Bill Strubbe, 58, a travel writer and painter living in San Francisco’s East Bay, plans to leave the country. In the fall, Mr. Strubbe, who has no children and is single, is relocating to a kibbutz outside Haifa, Israel, that he has been visiting since he was 20.
“I’ll be living among a community of people I have known all my adult life and has systems in place for care of the elderly,” he said. “Unlike the U.S.A., Israel has excellent health care for all its citizens, and that will take a big load off of my mind, knowing that I won’t be left flapping in the breeze if something happens to me.”
Of course, one issue facing the childless is what to do with their estates. Some establish foundations in their name or leave money to charity, said David W. Nethery, senior vice president for wealth management at Merrill Lynch in Dallas. Others bequeath money to siblings, nieces and nephews, or friends, as did Ms. Lewton.
In Mr. Strubbe’s ideal world, he won’t have any cash left. “Hopefully I will have used it all up,” he said. Should there be any, he said he would most likely leave it to “nieces and nephews and/or some of the children of close friends on the kibbutz.”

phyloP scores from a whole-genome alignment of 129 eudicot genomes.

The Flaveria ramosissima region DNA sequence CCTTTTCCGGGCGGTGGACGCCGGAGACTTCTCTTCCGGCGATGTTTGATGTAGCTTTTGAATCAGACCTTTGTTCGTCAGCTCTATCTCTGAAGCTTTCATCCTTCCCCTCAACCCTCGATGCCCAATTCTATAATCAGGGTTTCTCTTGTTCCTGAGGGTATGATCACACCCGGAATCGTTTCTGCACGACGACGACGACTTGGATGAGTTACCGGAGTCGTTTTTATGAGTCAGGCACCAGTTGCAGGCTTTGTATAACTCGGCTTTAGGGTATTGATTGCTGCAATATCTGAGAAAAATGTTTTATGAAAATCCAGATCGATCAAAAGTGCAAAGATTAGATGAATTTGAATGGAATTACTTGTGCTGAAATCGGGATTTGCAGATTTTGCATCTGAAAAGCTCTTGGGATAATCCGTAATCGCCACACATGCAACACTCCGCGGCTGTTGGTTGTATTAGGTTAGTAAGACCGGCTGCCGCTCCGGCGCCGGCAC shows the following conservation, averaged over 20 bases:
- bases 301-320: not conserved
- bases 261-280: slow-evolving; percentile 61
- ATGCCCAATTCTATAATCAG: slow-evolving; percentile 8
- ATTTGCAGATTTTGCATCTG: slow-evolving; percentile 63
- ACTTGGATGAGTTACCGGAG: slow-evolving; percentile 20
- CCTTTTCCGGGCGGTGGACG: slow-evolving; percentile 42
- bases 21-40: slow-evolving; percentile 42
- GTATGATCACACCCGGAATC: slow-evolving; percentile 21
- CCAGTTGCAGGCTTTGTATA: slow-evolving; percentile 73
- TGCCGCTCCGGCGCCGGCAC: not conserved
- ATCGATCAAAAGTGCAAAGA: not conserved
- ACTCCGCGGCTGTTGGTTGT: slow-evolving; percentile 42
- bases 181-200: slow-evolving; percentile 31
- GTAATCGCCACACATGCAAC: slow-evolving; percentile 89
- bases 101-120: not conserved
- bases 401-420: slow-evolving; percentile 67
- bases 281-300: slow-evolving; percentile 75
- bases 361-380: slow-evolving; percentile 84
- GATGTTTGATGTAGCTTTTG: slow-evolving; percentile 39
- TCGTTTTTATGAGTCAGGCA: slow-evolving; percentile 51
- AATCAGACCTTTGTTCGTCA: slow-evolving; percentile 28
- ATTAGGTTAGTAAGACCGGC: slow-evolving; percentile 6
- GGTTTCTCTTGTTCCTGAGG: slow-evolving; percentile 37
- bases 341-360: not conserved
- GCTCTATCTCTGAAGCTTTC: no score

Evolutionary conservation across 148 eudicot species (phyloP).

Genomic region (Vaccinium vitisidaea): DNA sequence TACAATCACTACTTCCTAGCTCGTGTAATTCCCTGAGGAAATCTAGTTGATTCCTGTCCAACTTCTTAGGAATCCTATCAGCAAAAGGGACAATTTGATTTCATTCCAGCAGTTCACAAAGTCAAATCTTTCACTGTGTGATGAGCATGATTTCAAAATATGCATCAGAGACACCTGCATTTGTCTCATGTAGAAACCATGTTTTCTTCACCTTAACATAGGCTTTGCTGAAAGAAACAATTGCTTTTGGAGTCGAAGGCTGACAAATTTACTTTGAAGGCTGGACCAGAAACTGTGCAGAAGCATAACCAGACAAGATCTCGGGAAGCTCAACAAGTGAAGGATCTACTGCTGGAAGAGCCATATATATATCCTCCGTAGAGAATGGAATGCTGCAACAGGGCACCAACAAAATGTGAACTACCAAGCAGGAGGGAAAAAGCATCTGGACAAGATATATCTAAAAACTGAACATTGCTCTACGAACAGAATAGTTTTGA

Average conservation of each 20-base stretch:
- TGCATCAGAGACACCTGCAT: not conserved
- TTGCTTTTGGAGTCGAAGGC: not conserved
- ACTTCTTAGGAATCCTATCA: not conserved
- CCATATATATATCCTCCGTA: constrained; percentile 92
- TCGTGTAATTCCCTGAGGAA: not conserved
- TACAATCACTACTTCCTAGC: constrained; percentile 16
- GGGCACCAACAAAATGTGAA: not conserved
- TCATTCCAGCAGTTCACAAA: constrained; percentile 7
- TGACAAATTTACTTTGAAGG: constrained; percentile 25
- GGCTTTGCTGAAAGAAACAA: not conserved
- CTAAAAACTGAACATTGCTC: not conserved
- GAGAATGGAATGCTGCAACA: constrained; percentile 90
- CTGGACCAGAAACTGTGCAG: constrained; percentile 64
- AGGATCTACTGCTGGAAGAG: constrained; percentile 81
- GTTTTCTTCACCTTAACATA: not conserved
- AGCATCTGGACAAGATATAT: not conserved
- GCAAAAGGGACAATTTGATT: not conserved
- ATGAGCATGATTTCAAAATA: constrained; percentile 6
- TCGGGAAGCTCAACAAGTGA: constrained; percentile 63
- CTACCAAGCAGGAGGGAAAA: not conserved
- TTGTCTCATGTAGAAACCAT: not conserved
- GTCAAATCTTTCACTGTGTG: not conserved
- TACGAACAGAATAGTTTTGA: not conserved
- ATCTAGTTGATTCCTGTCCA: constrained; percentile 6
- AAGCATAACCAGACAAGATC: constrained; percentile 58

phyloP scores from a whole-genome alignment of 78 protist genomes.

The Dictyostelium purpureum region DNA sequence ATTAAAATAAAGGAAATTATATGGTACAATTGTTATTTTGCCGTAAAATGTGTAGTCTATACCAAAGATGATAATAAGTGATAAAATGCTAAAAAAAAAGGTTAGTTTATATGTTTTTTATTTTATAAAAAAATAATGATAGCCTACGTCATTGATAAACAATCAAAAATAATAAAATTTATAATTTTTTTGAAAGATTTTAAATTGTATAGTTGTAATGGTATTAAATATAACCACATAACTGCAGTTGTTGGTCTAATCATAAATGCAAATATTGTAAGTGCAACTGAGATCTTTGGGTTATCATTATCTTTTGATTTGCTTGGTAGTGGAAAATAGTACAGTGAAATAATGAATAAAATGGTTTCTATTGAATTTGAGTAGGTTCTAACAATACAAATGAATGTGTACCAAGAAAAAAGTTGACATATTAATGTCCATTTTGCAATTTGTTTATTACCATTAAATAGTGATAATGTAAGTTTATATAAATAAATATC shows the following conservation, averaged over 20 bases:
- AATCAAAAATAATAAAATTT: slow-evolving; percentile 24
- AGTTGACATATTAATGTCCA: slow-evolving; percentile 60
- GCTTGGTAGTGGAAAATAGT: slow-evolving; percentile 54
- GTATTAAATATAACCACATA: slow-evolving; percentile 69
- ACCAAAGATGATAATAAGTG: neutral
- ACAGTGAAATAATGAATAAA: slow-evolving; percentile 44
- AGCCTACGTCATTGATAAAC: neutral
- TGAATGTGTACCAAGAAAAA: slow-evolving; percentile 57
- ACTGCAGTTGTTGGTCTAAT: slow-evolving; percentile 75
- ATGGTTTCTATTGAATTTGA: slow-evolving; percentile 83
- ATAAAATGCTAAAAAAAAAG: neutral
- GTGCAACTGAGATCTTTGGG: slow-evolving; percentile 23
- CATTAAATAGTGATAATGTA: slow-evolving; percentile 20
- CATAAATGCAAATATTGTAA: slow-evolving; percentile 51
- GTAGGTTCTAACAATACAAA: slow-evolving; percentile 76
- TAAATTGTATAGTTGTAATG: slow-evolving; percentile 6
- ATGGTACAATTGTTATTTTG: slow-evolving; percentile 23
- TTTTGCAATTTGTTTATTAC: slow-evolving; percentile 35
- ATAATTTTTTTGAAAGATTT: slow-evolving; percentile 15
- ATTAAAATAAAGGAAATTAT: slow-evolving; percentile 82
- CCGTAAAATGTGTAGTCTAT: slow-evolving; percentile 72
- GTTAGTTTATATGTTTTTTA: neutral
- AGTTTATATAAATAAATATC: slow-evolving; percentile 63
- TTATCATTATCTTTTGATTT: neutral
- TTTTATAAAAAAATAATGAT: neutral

Among the stipulations, he said, he is ordering recipients not to use their inheritance “to pay bills, taxes, rent or other such mundane things, but to earmark it for taking a trip you could never afford, enrolling in an art class that was not in the budget, or do something meaningful, wild and fun.”
I love this! Mr. Stubbe isn't the only who is considering communal living at the end of life and it makes sense. As a coach, I am constantly reminding my clients the importance of staying connected and building tribes, especially as we age. It's so important to our quality of life. I am thrilled to know there are role models for a happy, fulfilled, and worry free life into our seventies, eighties and beyond.